You are on page 1of 5

Clinical Biochemistry, Vol. 29, No.

3, 225-229, 1996 Copyright © 1996 The Canadian Society of Clinical Chemists Printed in the USA. All fights reserved 0009-9120/96 $15.00 + .00 ELSEVIER S0006-2952(96)00003-3

A Simplified Method for the Analysis of Hydroxyproline in Biological Tissues
G. KESAVA REDDY and CHUKUKA S. ENWEMEKA Department of Physical Therapy, University of Kansas Medical Center, 3901 Rainbow Blvd., Kansas City, KS 66160
A critical study of the diffen.fnt steps involved in previous procedure for hydroxyproline assay allows the direct measurement of collagen content in tissue homogenates without losing the advantages of the method. The procedure is based on alkaline hydrolysis of the tissue homogenate and subsequent determination of the free hydroxyproline in hydrolyzates. Chloramine-T was used to oxidize the free, hydroxyproline for the production of a pyrrole. The addition of Ehrlich's reagent resulted in the formation of a chromophon.~ that can be measured at 550 nm. Optimal assay conditions were determined using tissue homogenate and purified acid soluble collagen along with standard hydroxyproline. Critical parameters such as the amount of chloramine-T, sodium hydroxide, p-dimethylaminobenzaldehyde, pH of the reaction buffer, and length of oxidation time were examined to obtain satisfactory results. The method has been applied to samples of tissue homogenate and purified acid soluble collagen, with recovery of added hydroxyproline of 101 ± 6.5 and 104 ± 6.0 (SD) percent, respectively. The method is highly sensitive and reproducible when used to measure the imino acid in tissue homogenates. The modified hydroxyproline assay presented in this communication will be useful for routine measurement of collagen content in extracts of various tissue specimens. In addition, the modified method can be used for batch processing of column fractions to monitor the collagen concentrations during purification.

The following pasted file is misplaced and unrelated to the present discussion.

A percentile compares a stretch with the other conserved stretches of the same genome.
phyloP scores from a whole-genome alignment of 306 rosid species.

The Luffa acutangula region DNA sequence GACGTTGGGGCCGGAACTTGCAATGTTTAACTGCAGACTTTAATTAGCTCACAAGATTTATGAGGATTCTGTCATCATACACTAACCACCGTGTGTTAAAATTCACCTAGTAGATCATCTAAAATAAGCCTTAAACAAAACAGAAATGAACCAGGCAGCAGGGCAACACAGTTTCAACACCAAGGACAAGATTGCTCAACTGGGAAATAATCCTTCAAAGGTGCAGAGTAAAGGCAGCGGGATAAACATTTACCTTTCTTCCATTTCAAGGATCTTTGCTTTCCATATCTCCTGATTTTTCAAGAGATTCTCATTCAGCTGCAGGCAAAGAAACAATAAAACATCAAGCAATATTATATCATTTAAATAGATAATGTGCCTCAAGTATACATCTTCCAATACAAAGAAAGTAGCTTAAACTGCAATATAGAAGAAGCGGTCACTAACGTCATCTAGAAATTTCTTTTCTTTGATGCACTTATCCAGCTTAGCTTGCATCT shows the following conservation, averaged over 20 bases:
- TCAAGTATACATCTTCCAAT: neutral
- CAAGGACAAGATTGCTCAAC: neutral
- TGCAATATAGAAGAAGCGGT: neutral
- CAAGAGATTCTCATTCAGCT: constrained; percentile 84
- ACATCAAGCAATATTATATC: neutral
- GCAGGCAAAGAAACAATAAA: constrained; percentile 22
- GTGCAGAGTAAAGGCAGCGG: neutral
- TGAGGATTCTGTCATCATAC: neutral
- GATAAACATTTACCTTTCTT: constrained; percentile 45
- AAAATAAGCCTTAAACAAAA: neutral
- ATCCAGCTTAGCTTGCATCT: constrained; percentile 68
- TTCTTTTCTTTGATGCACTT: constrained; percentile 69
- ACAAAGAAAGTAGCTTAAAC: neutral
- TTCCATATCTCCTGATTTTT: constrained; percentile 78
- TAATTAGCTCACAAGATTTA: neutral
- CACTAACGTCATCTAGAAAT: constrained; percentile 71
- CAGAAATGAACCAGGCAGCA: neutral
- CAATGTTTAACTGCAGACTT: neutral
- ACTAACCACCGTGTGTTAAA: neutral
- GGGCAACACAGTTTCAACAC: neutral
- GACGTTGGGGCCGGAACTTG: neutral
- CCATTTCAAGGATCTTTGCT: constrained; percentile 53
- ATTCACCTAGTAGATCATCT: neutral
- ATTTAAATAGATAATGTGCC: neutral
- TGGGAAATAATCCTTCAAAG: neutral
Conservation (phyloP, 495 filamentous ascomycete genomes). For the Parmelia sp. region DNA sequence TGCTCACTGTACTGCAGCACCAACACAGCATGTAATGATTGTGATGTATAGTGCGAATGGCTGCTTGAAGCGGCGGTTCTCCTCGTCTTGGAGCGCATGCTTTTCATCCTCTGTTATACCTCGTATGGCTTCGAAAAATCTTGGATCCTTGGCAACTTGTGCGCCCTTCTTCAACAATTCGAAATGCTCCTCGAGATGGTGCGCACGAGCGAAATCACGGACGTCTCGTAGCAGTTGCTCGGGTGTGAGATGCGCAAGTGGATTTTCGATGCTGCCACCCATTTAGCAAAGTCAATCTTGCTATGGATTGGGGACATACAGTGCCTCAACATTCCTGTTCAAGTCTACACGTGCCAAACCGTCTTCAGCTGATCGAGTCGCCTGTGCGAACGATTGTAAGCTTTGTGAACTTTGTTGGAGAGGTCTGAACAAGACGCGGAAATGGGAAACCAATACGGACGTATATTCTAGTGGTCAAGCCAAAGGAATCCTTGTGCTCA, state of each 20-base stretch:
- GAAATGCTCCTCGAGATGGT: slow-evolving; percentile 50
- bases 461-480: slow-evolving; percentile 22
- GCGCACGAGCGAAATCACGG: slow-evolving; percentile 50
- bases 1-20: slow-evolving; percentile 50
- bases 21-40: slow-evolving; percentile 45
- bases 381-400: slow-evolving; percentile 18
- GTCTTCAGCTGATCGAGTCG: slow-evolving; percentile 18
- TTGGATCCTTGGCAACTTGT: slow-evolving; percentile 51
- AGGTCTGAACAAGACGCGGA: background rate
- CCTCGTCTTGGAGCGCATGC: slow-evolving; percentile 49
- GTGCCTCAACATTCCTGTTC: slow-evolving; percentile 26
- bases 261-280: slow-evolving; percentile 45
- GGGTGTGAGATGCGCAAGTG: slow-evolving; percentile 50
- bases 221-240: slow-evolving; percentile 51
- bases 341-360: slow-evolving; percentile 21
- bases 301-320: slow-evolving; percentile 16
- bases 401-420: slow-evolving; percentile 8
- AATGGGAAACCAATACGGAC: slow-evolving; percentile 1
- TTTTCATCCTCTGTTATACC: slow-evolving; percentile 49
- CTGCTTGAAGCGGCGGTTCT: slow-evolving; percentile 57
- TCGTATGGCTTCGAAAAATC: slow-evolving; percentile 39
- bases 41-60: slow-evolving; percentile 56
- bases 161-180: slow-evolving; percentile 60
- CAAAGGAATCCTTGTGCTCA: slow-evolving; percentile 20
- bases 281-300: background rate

KEY WORDS: hydroxyproline; tissue hydrolyzate; collagen; Ehrlich's reagent.
Introduction

zyme prolyhydroxylase (EC.1.14.11.2) (1). The occurrence of this imino acid is thought to be confined almost exclusively to the connective tissue collagen, where it is present in 1:he Y position of the Gly-X-Y repeating tripeptide ('.2). Because of its restricted and unique distribution in connective tissue collagen, the metabolism of collagen and its regulation is conveniently studied by measuring the Hyp content

H uct of proline hydroxylation catalyzed by an en-

Ydroxyproline (Hyp) is a post-translational prod-

Correspondence: G.K. Reddy, Department of Physical Therapy, University of Kansas Medical Center, 3901 Rainbow Blvd., Kansas City, KS 66160. Manuscript received September 8, 1995; revised and accepted December 11, 1995.
C L I N I C A L B I O C H E M I S T R Y , V O L U M E 29, J U N E 1996

in a number of normal and clinical situations. There is increased utilization of this assay because of the need to monitor the amount of collagen in a variety of pathological conditions, including tumor invasion and metastasis, rheumatoid arthritis, diabetes mellitus, muscular dystrophy, and chronic ulcers. Considering the role of collagen and its significance in many clinically important connective tissue diseases, a great deal of attention has been directed toward the development of an assay capable of both detecting and measuring the collagen quantitatively. Measurement of Hyp in various tissues, plasma, and urine for the investigation of normal and pathological conditions of collagen metabolism is possible by colorimetric methods (3-6), high performance liquid chromatography (7,8), gas chromatography/ mass spectrometry (9), and enzymatic methods (10). The numerous assay procedures described for hydroxyproline indicate the limits of each one with regard to specificity, sensitivity, reproducibility, accuracy, and practical approach. In general, most of the procedures are laborious and involve many timeconsuming steps. Chromatography on ion-exchange resins or repeated extractions with organic solvents are steps recommended by several investigators (3,4). In 1980, Huszar et al. (11) described a simple procedure for determining Hyp in order to monitor collagen and its fragments. The method was successfully used with higher sensitivity by eliminating the time-consuming steps involved in the Hyp assay. However, the application of the method for the quantitation of Hyp in tissue homogenates has not been fully studied. Hence, in the present investigation, an attempt has been made to develop a simple assay for direct quantitation of Hyp in tissue homogenates. The method described herein is a modification of an assay reported by Huszar et al. (11) and originally introduced by Stegemann and Stadler (4). The modifications include a change in hydrolysis procedure, reduction of the sample volume, and omission of the neutralization step with citric acid. Since this